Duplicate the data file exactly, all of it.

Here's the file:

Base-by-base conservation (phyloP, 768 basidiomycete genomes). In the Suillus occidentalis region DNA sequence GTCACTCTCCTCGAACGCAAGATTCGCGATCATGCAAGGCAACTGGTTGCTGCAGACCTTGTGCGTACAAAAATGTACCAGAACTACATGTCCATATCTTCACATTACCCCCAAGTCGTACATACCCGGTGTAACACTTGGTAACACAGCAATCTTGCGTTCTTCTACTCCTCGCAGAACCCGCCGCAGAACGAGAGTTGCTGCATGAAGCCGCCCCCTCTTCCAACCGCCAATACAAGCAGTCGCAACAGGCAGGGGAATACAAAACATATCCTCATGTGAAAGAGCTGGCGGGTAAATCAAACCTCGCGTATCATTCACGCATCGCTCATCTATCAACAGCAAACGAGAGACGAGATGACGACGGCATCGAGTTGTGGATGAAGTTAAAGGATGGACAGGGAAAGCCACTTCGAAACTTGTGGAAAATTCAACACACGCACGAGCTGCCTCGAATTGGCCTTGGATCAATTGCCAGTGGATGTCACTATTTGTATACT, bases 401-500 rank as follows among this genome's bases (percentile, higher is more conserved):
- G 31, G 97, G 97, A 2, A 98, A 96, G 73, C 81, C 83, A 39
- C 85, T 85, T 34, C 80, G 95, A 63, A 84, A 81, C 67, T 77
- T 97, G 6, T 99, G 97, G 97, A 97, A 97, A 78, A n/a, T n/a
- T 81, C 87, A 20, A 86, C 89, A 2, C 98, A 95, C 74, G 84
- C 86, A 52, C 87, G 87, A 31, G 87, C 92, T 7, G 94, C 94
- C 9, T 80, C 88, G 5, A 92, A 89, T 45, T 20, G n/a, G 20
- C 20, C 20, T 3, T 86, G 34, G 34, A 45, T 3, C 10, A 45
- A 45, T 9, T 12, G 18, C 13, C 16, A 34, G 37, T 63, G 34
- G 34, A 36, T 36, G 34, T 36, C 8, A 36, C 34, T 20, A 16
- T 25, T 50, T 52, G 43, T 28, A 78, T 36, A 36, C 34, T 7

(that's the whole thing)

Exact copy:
Base-by-base conservation (phyloP, 768 basidiomycete genomes). In the Suillus occidentalis region DNA sequence GTCACTCTCCTCGAACGCAAGATTCGCGATCATGCAAGGCAACTGGTTGCTGCAGACCTTGTGCGTACAAAAATGTACCAGAACTACATGTCCATATCTTCACATTACCCCCAAGTCGTACATACCCGGTGTAACACTTGGTAACACAGCAATCTTGCGTTCTTCTACTCCTCGCAGAACCCGCCGCAGAACGAGAGTTGCTGCATGAAGCCGCCCCCTCTTCCAACCGCCAATACAAGCAGTCGCAACAGGCAGGGGAATACAAAACATATCCTCATGTGAAAGAGCTGGCGGGTAAATCAAACCTCGCGTATCATTCACGCATCGCTCATCTATCAACAGCAAACGAGAGACGAGATGACGACGGCATCGAGTTGTGGATGAAGTTAAAGGATGGACAGGGAAAGCCACTTCGAAACTTGTGGAAAATTCAACACACGCACGAGCTGCCTCGAATTGGCCTTGGATCAATTGCCAGTGGATGTCACTATTTGTATACT, bases 401-500 rank as follows among this genome's bases (percentile, higher is more conserved):
- G 31, G 97, G 97, A 2, A 98, A 96, G 73, C 81, C 83, A 39
- C 85, T 85, T 34, C 80, G 95, A 63, A 84, A 81, C 67, T 77
- T 97, G 6, T 99, G 97, G 97, A 97, A 97, A 78, A n/a, T n/a
- T 81, C 87, A 20, A 86, C 89, A 2, C 98, A 95, C 74, G 84
- C 86, A 52, C 87, G 87, A 31, G 87, C 92, T 7, G 94, C 94
- C 9, T 80, C 88, G 5, A 92, A 89, T 45, T 20, G n/a, G 20
- C 20, C 20, T 3, T 86, G 34, G 34, A 45, T 3, C 10, A 45
- A 45, T 9, T 12, G 18, C 13, C 16, A 34, G 37, T 63, G 34
- G 34, A 36, T 36, G 34, T 36, C 8, A 36, C 34, T 20, A 16
- T 25, T 50, T 52, G 43, T 28, A 78, T 36, A 36, C 34, T 7